Following its ratification by the requisite three-quarters of the states earlier in the month, the 13th Amendment is formally adopted into the U.S. Constitution, ensuring that “neither slavery nor involuntary servitude… shall exist within the United States, or any place subject to their jurisdiction.”
Before the American Civil War, Abraham Lincoln and other leaders of the anti-slavery Republican Party sought not to abolish slavery but merely to stop its extension into new territories and states in the American West.
This policy was unacceptable to most Southern politicians, who believed that the growth of free states would turn the U.S. power structure irrevocably against them.
In November 1860, Lincoln’s election as president signaled the secession of seven Southern states and the formation of the Confederate States of America.
Shortly after his inauguration in 1861, the Civil War began. Four more Southern states joined the Confederacy, while four border slave states in the upper South remained in the Union.
Lincoln, though he privately detested slavery, responded cautiously to the call by abolitionists for emancipation of all enslaved Americans after the outbreak of the Civil War.
As the war dragged on, however, the Republican-dominated federal government began to realize the strategic advantages of emancipation: The liberation of enslaved people would weaken the Confederacy by depriving it of a major portion of its labor force, which would in turn strengthen the Union by producing an influx of manpower.
With 11 Southern states seceded from the Union, there were few pro-slavery congressmen to stand in the way of such an action.
In 1862, Congress annulled the fugitive slave laws, prohibited slavery in the U.S. territories, and authorized Lincoln to employ formerly enslaved people in the army. Following the major Union victory at the Battle of Antietam in September, Lincoln issued a warning of his intent to issue an emancipation proclamation for all states still in rebellion on New Year’s Day.
That day—January 1, 1863—President Lincoln formally issued the Emancipation Proclamation, calling on the Union army to liberate all enslaved people in states still in rebellion as “an act of justice, warranted by the Constitution, upon military necessity.”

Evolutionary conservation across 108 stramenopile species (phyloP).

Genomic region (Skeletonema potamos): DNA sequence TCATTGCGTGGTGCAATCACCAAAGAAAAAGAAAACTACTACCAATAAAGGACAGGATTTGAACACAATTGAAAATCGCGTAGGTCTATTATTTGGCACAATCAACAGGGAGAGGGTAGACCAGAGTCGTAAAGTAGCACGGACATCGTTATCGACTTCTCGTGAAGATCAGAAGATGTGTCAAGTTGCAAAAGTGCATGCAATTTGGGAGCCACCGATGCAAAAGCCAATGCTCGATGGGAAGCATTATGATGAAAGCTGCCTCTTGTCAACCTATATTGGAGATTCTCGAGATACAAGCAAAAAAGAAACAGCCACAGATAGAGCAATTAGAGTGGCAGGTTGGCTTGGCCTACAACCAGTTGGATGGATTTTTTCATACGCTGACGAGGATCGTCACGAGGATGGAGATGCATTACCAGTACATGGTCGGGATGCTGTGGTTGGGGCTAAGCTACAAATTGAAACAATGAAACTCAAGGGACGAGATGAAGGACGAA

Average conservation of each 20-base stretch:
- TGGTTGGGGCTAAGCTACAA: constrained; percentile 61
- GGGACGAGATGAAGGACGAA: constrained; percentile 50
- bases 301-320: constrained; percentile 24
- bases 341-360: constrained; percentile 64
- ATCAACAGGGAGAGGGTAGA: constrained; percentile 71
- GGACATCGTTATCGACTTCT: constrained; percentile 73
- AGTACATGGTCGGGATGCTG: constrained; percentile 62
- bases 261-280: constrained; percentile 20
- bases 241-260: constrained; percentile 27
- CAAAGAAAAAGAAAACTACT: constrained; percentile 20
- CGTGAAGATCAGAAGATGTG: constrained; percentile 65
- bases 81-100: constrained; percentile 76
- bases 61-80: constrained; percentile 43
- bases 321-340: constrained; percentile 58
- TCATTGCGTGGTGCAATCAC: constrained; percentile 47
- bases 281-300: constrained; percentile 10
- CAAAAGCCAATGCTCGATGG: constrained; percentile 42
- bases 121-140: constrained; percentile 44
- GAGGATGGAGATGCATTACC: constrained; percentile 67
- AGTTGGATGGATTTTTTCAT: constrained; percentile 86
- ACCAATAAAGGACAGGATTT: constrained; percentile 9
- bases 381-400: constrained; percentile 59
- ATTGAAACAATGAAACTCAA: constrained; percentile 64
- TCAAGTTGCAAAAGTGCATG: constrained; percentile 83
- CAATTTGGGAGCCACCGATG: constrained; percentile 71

These three million enslaved people were declared to be “then, thenceforward, and forever free.” The proclamation exempted the border states that remained in the Union and all or parts of three Confederate states controlled by the Union army.
The Emancipation Proclamation transformed the Civil War from a war against secession into a war for “a new birth of freedom,” as Lincoln stated in his Gettysburg Address in 1863. This ideological change discouraged the intervention of France or England on the Confederacy’s behalf and enabled the Union to enlist the 180,000 African American soldiers and sailors who volunteered to fight between January 1, 1863, and the conclusion of the war.
As the Confederacy staggered toward defeat, Lincoln realized that the Emancipation Proclamation, a war measure, might have little constitutional authority once the war was over. The Republican Party subsequently introduced the 13th Amendment into Congress, and in April 1864 the necessary two-thirds of the overwhelmingly Republican Senate passed the amendment.
However, the House of Representatives, featuring a higher proportion of Democrats, did not pass the amendment by a two-thirds majority until January 1865, three months before Confederate General Robert E. Lee’s surrender at Appomattox.
On December 2, 1865, Alabama became the 27th state to ratify the 13th Amendment, thus giving it the requisite three-fourths majority of states’ approval necessary to make it the law of the land. Alabama, a former Confederate state, was forced to ratify the amendment as a condition for re-admission into the Union. On December 18, the 13th Amendment was officially adopted into the Constitution—246 years after the first shipload of captive Africans landed at Jamestown, Virginia, and were bought as enslaved workers.
Slavery’s legacy and efforts to overcome it remain a central issue in U.S. politics, particularly during the post-Civil War Reconstruction era and the African American civil rights movement of the 1950s and ’60s.